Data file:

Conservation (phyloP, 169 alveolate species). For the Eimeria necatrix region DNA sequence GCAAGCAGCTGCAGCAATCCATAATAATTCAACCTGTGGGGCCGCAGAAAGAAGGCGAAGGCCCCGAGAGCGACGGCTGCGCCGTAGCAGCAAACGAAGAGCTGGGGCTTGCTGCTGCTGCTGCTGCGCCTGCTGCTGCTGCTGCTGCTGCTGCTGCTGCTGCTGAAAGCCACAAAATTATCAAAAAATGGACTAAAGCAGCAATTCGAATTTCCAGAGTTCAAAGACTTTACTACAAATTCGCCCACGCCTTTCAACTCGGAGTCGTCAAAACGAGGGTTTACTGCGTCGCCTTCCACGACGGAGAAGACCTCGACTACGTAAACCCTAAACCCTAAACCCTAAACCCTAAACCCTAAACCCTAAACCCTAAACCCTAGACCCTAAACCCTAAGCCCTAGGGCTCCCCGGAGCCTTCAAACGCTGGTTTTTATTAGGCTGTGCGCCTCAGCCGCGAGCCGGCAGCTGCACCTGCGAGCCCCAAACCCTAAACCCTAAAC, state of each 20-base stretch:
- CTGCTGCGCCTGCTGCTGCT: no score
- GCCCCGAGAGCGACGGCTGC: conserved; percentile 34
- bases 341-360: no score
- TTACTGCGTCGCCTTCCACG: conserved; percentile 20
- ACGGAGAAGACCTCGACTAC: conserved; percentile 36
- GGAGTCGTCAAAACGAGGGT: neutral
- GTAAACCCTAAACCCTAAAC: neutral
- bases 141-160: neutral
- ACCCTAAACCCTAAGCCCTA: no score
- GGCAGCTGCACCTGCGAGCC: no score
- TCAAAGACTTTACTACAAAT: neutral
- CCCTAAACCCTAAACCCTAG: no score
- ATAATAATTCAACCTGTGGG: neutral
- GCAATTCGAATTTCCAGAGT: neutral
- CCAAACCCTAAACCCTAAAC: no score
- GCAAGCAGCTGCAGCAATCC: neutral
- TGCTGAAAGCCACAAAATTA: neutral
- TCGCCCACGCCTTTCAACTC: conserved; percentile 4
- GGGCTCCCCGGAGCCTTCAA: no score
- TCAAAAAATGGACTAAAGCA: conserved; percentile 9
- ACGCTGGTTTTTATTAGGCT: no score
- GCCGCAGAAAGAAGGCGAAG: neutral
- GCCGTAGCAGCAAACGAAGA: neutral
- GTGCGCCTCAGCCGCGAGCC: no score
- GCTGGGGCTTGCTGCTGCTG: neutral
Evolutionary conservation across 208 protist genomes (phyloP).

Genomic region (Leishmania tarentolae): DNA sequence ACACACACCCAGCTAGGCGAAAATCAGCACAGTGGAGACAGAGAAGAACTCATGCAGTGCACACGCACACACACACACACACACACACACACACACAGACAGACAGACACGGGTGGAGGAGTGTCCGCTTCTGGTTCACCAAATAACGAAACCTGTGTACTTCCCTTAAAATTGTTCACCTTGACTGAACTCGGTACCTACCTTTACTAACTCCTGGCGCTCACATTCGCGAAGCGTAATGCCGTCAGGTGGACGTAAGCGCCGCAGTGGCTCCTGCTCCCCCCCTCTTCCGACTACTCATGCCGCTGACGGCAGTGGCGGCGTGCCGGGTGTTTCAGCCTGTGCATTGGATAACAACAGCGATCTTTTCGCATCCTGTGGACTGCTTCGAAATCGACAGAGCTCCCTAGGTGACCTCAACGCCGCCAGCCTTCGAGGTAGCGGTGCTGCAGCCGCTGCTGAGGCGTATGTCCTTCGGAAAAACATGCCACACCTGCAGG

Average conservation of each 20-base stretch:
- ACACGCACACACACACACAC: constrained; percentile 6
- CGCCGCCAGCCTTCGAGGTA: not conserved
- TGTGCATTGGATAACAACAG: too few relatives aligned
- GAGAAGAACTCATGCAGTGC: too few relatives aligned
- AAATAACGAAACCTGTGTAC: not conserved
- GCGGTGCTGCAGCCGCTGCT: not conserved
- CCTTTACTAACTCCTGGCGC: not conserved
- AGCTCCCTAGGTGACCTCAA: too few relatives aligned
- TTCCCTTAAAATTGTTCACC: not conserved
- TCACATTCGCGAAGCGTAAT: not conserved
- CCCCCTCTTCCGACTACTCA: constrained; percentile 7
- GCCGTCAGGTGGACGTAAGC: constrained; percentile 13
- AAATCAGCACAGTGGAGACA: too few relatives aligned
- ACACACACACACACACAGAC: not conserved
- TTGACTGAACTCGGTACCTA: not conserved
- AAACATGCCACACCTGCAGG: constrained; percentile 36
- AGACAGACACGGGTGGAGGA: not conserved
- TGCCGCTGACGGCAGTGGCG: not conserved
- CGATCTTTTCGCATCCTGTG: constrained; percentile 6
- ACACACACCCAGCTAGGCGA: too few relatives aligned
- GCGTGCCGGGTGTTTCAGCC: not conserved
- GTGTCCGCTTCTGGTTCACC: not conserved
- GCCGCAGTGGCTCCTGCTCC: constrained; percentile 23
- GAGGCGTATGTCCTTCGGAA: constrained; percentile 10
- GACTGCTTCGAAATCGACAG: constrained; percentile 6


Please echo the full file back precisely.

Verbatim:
Conservation (phyloP, 169 alveolate species). For the Eimeria necatrix region DNA sequence GCAAGCAGCTGCAGCAATCCATAATAATTCAACCTGTGGGGCCGCAGAAAGAAGGCGAAGGCCCCGAGAGCGACGGCTGCGCCGTAGCAGCAAACGAAGAGCTGGGGCTTGCTGCTGCTGCTGCTGCGCCTGCTGCTGCTGCTGCTGCTGCTGCTGCTGCTGCTGAAAGCCACAAAATTATCAAAAAATGGACTAAAGCAGCAATTCGAATTTCCAGAGTTCAAAGACTTTACTACAAATTCGCCCACGCCTTTCAACTCGGAGTCGTCAAAACGAGGGTTTACTGCGTCGCCTTCCACGACGGAGAAGACCTCGACTACGTAAACCCTAAACCCTAAACCCTAAACCCTAAACCCTAAACCCTAAACCCTAAACCCTAGACCCTAAACCCTAAGCCCTAGGGCTCCCCGGAGCCTTCAAACGCTGGTTTTTATTAGGCTGTGCGCCTCAGCCGCGAGCCGGCAGCTGCACCTGCGAGCCCCAAACCCTAAACCCTAAAC, state of each 20-base stretch:
- CTGCTGCGCCTGCTGCTGCT: no score
- GCCCCGAGAGCGACGGCTGC: conserved; percentile 34
- bases 341-360: no score
- TTACTGCGTCGCCTTCCACG: conserved; percentile 20
- ACGGAGAAGACCTCGACTAC: conserved; percentile 36
- GGAGTCGTCAAAACGAGGGT: neutral
- GTAAACCCTAAACCCTAAAC: neutral
- bases 141-160: neutral
- ACCCTAAACCCTAAGCCCTA: no score
- GGCAGCTGCACCTGCGAGCC: no score
- TCAAAGACTTTACTACAAAT: neutral
- CCCTAAACCCTAAACCCTAG: no score
- ATAATAATTCAACCTGTGGG: neutral
- GCAATTCGAATTTCCAGAGT: neutral
- CCAAACCCTAAACCCTAAAC: no score
- GCAAGCAGCTGCAGCAATCC: neutral
- TGCTGAAAGCCACAAAATTA: neutral
- TCGCCCACGCCTTTCAACTC: conserved; percentile 4
- GGGCTCCCCGGAGCCTTCAA: no score
- TCAAAAAATGGACTAAAGCA: conserved; percentile 9
- ACGCTGGTTTTTATTAGGCT: no score
- GCCGCAGAAAGAAGGCGAAG: neutral
- GCCGTAGCAGCAAACGAAGA: neutral
- GTGCGCCTCAGCCGCGAGCC: no score
- GCTGGGGCTTGCTGCTGCTG: neutral
Evolutionary conservation across 208 protist genomes (phyloP).

Genomic region (Leishmania tarentolae): DNA sequence ACACACACCCAGCTAGGCGAAAATCAGCACAGTGGAGACAGAGAAGAACTCATGCAGTGCACACGCACACACACACACACACACACACACACACACAGACAGACAGACACGGGTGGAGGAGTGTCCGCTTCTGGTTCACCAAATAACGAAACCTGTGTACTTCCCTTAAAATTGTTCACCTTGACTGAACTCGGTACCTACCTTTACTAACTCCTGGCGCTCACATTCGCGAAGCGTAATGCCGTCAGGTGGACGTAAGCGCCGCAGTGGCTCCTGCTCCCCCCCTCTTCCGACTACTCATGCCGCTGACGGCAGTGGCGGCGTGCCGGGTGTTTCAGCCTGTGCATTGGATAACAACAGCGATCTTTTCGCATCCTGTGGACTGCTTCGAAATCGACAGAGCTCCCTAGGTGACCTCAACGCCGCCAGCCTTCGAGGTAGCGGTGCTGCAGCCGCTGCTGAGGCGTATGTCCTTCGGAAAAACATGCCACACCTGCAGG

Average conservation of each 20-base stretch:
- ACACGCACACACACACACAC: constrained; percentile 6
- CGCCGCCAGCCTTCGAGGTA: not conserved
- TGTGCATTGGATAACAACAG: too few relatives aligned
- GAGAAGAACTCATGCAGTGC: too few relatives aligned
- AAATAACGAAACCTGTGTAC: not conserved
- GCGGTGCTGCAGCCGCTGCT: not conserved
- CCTTTACTAACTCCTGGCGC: not conserved
- AGCTCCCTAGGTGACCTCAA: too few relatives aligned
- TTCCCTTAAAATTGTTCACC: not conserved
- TCACATTCGCGAAGCGTAAT: not conserved
- CCCCCTCTTCCGACTACTCA: constrained; percentile 7
- GCCGTCAGGTGGACGTAAGC: constrained; percentile 13
- AAATCAGCACAGTGGAGACA: too few relatives aligned
- ACACACACACACACACAGAC: not conserved
- TTGACTGAACTCGGTACCTA: not conserved
- AAACATGCCACACCTGCAGG: constrained; percentile 36
- AGACAGACACGGGTGGAGGA: not conserved
- TGCCGCTGACGGCAGTGGCG: not conserved
- CGATCTTTTCGCATCCTGTG: constrained; percentile 6
- ACACACACCCAGCTAGGCGA: too few relatives aligned
- GCGTGCCGGGTGTTTCAGCC: not conserved
- GTGTCCGCTTCTGGTTCACC: not conserved
- GCCGCAGTGGCTCCTGCTCC: constrained; percentile 23
- GAGGCGTATGTCCTTCGGAA: constrained; percentile 10
- GACTGCTTCGAAATCGACAG: constrained; percentile 6